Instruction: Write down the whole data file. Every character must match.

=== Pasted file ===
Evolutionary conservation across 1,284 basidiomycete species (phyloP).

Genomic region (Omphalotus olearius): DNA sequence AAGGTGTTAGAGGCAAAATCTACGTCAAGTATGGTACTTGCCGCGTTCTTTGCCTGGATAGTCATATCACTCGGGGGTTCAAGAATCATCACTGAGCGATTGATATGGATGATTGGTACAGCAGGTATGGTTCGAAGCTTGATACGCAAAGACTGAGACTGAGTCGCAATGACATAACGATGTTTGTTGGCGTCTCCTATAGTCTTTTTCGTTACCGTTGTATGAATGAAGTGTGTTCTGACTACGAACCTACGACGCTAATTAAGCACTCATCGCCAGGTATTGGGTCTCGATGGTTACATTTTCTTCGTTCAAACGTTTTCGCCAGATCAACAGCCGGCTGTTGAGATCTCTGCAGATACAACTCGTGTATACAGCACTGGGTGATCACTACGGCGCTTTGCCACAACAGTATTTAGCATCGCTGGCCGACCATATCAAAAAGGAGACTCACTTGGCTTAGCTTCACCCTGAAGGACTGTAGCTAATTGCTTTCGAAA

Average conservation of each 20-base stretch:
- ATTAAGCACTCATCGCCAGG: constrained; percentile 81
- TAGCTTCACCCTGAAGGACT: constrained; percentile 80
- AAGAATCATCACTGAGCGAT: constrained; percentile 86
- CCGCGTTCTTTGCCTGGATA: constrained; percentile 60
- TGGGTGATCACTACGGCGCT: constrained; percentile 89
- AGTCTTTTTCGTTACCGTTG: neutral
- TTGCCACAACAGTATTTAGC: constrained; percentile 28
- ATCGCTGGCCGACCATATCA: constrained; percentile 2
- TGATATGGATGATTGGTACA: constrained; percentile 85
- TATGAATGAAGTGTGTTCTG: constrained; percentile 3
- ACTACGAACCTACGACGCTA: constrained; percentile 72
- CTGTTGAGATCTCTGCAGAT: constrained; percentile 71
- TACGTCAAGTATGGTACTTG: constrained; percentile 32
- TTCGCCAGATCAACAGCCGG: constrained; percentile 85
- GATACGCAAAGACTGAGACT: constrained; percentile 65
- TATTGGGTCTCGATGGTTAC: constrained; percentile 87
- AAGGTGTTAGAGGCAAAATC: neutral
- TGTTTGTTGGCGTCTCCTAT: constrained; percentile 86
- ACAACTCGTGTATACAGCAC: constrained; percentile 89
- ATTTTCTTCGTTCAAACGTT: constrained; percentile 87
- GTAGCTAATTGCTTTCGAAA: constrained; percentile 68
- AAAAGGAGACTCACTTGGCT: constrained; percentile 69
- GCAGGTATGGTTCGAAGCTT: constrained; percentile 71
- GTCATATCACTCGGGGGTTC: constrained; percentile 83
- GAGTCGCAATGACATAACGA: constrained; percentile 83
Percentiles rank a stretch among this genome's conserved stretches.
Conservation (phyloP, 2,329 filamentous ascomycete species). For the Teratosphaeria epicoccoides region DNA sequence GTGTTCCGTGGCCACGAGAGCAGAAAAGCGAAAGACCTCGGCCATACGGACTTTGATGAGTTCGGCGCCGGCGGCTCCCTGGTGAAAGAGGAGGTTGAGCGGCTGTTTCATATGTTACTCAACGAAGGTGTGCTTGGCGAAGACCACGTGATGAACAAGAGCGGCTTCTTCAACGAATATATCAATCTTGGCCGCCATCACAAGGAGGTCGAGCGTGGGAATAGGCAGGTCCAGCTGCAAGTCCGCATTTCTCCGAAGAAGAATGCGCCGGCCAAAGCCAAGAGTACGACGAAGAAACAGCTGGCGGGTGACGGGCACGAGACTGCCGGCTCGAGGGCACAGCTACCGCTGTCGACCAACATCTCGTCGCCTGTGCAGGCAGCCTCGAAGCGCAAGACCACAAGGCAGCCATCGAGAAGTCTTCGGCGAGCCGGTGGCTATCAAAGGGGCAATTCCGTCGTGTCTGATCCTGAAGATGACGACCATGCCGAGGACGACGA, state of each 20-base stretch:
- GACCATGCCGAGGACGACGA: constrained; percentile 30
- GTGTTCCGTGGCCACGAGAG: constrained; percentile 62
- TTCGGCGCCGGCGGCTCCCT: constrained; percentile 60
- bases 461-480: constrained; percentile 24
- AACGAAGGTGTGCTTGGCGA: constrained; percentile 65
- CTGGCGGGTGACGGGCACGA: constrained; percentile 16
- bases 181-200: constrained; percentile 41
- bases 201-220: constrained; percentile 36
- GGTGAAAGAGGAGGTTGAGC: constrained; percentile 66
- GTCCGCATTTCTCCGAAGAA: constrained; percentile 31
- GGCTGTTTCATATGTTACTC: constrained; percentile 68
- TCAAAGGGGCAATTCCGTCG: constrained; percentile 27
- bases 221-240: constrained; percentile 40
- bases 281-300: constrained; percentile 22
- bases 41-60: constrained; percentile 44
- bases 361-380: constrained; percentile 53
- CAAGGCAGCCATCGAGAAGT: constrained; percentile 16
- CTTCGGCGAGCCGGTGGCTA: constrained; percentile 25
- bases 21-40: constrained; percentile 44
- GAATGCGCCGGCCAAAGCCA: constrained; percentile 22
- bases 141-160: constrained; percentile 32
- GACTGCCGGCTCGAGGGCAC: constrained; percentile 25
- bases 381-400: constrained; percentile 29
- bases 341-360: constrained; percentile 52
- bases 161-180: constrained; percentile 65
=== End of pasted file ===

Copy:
Evolutionary conservation across 1,284 basidiomycete species (phyloP).

Genomic region (Omphalotus olearius): DNA sequence AAGGTGTTAGAGGCAAAATCTACGTCAAGTATGGTACTTGCCGCGTTCTTTGCCTGGATAGTCATATCACTCGGGGGTTCAAGAATCATCACTGAGCGATTGATATGGATGATTGGTACAGCAGGTATGGTTCGAAGCTTGATACGCAAAGACTGAGACTGAGTCGCAATGACATAACGATGTTTGTTGGCGTCTCCTATAGTCTTTTTCGTTACCGTTGTATGAATGAAGTGTGTTCTGACTACGAACCTACGACGCTAATTAAGCACTCATCGCCAGGTATTGGGTCTCGATGGTTACATTTTCTTCGTTCAAACGTTTTCGCCAGATCAACAGCCGGCTGTTGAGATCTCTGCAGATACAACTCGTGTATACAGCACTGGGTGATCACTACGGCGCTTTGCCACAACAGTATTTAGCATCGCTGGCCGACCATATCAAAAAGGAGACTCACTTGGCTTAGCTTCACCCTGAAGGACTGTAGCTAATTGCTTTCGAAA

Average conservation of each 20-base stretch:
- ATTAAGCACTCATCGCCAGG: constrained; percentile 81
- TAGCTTCACCCTGAAGGACT: constrained; percentile 80
- AAGAATCATCACTGAGCGAT: constrained; percentile 86
- CCGCGTTCTTTGCCTGGATA: constrained; percentile 60
- TGGGTGATCACTACGGCGCT: constrained; percentile 89
- AGTCTTTTTCGTTACCGTTG: neutral
- TTGCCACAACAGTATTTAGC: constrained; percentile 28
- ATCGCTGGCCGACCATATCA: constrained; percentile 2
- TGATATGGATGATTGGTACA: constrained; percentile 85
- TATGAATGAAGTGTGTTCTG: constrained; percentile 3
- ACTACGAACCTACGACGCTA: constrained; percentile 72
- CTGTTGAGATCTCTGCAGAT: constrained; percentile 71
- TACGTCAAGTATGGTACTTG: constrained; percentile 32
- TTCGCCAGATCAACAGCCGG: constrained; percentile 85
- GATACGCAAAGACTGAGACT: constrained; percentile 65
- TATTGGGTCTCGATGGTTAC: constrained; percentile 87
- AAGGTGTTAGAGGCAAAATC: neutral
- TGTTTGTTGGCGTCTCCTAT: constrained; percentile 86
- ACAACTCGTGTATACAGCAC: constrained; percentile 89
- ATTTTCTTCGTTCAAACGTT: constrained; percentile 87
- GTAGCTAATTGCTTTCGAAA: constrained; percentile 68
- AAAAGGAGACTCACTTGGCT: constrained; percentile 69
- GCAGGTATGGTTCGAAGCTT: constrained; percentile 71
- GTCATATCACTCGGGGGTTC: constrained; percentile 83
- GAGTCGCAATGACATAACGA: constrained; percentile 83
Percentiles rank a stretch among this genome's conserved stretches.
Conservation (phyloP, 2,329 filamentous ascomycete species). For the Teratosphaeria epicoccoides region DNA sequence GTGTTCCGTGGCCACGAGAGCAGAAAAGCGAAAGACCTCGGCCATACGGACTTTGATGAGTTCGGCGCCGGCGGCTCCCTGGTGAAAGAGGAGGTTGAGCGGCTGTTTCATATGTTACTCAACGAAGGTGTGCTTGGCGAAGACCACGTGATGAACAAGAGCGGCTTCTTCAACGAATATATCAATCTTGGCCGCCATCACAAGGAGGTCGAGCGTGGGAATAGGCAGGTCCAGCTGCAAGTCCGCATTTCTCCGAAGAAGAATGCGCCGGCCAAAGCCAAGAGTACGACGAAGAAACAGCTGGCGGGTGACGGGCACGAGACTGCCGGCTCGAGGGCACAGCTACCGCTGTCGACCAACATCTCGTCGCCTGTGCAGGCAGCCTCGAAGCGCAAGACCACAAGGCAGCCATCGAGAAGTCTTCGGCGAGCCGGTGGCTATCAAAGGGGCAATTCCGTCGTGTCTGATCCTGAAGATGACGACCATGCCGAGGACGACGA, state of each 20-base stretch:
- GACCATGCCGAGGACGACGA: constrained; percentile 30
- GTGTTCCGTGGCCACGAGAG: constrained; percentile 62
- TTCGGCGCCGGCGGCTCCCT: constrained; percentile 60
- bases 461-480: constrained; percentile 24
- AACGAAGGTGTGCTTGGCGA: constrained; percentile 65
- CTGGCGGGTGACGGGCACGA: constrained; percentile 16
- bases 181-200: constrained; percentile 41
- bases 201-220: constrained; percentile 36
- GGTGAAAGAGGAGGTTGAGC: constrained; percentile 66
- GTCCGCATTTCTCCGAAGAA: constrained; percentile 31
- GGCTGTTTCATATGTTACTC: constrained; percentile 68
- TCAAAGGGGCAATTCCGTCG: constrained; percentile 27
- bases 221-240: constrained; percentile 40
- bases 281-300: constrained; percentile 22
- bases 41-60: constrained; percentile 44
- bases 361-380: constrained; percentile 53
- CAAGGCAGCCATCGAGAAGT: constrained; percentile 16
- CTTCGGCGAGCCGGTGGCTA: constrained; percentile 25
- bases 21-40: constrained; percentile 44
- GAATGCGCCGGCCAAAGCCA: constrained; percentile 22
- bases 141-160: constrained; percentile 32
- GACTGCCGGCTCGAGGGCAC: constrained; percentile 25
- bases 381-400: constrained; percentile 29
- bases 341-360: constrained; percentile 52
- bases 161-180: constrained; percentile 65